6 Simple Ways to Jumpstart Your Stalled Genealogy Research

“Ohio, County Births, 1841–2003”, database with images, FamilySearch (familysearch.org : 8 March 2021), Ethel Armstrong, 1894.

Did you know that professional genealogists often find their research getting stalled and need a jumpstart? It’s true. So what are we to do to get out of the rut? I’ve discovered six simple things that help me get my family history mojo back.

My genealogy research projects and interest have stalled in the past two years. Last year, I planned to complete a scrapbook for my mother-in-law, write about William Townsend, my Civil War Ancestor, and work on extending my Townley lines.

However, my mental health has not faired well with being cut off from friends and family members, moving to a new state, and so much more. As a result, I lost my mojo until I remembered these six simple steps to restart the fire.

1. Pick a Project

One of my biggest problems is not realizing that there aren’t enough hours in the day to do everything my ambitious mind wants to accomplish. Additionally, I’ve learned that I become hyper-focused on one project at a time. By contrast, Andy can have multiple projects going at one time and make moderate progress on each. However, even he has to limit how many projects he’s working on at one time. Which project management style do you have?

I recommend picking only one or two projects or research questions.

However, write down all of your possible projects and research questions and keep them in a memorable and safe place. Once you have all of your ideas written down, you free your brain to focus on the one or two projects that are your focus.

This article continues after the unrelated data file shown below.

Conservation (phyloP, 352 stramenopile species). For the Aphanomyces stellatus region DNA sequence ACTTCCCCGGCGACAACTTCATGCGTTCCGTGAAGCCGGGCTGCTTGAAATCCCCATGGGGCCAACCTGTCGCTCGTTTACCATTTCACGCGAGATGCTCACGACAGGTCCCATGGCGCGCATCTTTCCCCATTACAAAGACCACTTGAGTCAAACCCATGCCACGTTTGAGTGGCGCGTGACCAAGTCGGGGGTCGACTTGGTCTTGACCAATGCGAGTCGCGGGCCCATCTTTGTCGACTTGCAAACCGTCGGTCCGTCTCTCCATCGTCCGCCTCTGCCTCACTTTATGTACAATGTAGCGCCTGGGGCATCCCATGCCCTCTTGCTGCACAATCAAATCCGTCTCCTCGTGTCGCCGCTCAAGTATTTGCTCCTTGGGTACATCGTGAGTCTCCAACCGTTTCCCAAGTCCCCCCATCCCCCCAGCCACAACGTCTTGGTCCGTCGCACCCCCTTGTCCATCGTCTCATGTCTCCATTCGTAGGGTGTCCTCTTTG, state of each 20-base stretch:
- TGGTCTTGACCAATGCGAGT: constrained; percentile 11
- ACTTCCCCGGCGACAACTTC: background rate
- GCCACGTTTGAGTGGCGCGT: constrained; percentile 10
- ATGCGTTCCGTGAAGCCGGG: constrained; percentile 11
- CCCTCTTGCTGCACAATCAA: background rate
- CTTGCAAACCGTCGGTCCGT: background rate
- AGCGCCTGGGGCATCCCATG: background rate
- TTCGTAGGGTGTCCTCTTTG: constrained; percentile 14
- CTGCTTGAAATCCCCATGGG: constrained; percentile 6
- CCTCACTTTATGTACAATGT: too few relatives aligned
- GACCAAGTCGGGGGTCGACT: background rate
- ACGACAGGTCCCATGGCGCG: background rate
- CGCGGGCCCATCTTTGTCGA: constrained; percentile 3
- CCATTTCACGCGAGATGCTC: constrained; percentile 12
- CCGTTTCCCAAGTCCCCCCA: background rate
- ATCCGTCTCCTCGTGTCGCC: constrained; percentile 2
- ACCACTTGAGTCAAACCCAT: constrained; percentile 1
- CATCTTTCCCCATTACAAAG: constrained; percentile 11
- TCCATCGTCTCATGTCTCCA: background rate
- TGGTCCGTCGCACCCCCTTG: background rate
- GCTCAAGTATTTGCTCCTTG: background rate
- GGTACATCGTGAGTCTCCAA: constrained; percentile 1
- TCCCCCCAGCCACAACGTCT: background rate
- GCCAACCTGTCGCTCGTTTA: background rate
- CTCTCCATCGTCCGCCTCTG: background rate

I like to pick two projects but decide which one is more important than the other. That way, if progress on the top priority project stalls, I can work on the second priority until the first can move forward again.

2. Determine the Tasks

Review what you’ve already accomplished to reignite the fire in a project.

  • For the scrapbook, I have the photos organized and placed on page layouts.
  • For the Civil War Ancestor, I’ve written about his birth, marriage, and part of his service and injury.
  • For the Townley project, I have created a spreadsheet that identified all the Townleys living in Essex County, New Jersey, in the early 1800s. I have linked each person to a FamilySearch profile. I have recorded all the land record reference information into a spreadsheet. I had started reviewing each and noted which documents pertain to the master list of Townleys.
  • For my Colorado Four Generation project, I have established the research question of, “who are the parents of Louella C Shreve, born 22 June 1889 in Colorado?”

While I share these possible projects, I have only selected two to tackle this year. If I finish those two, I’ll tackle the next two. Regardless, now that I have reviewed where I’m at in the project, I need to determine the next steps and make a plan.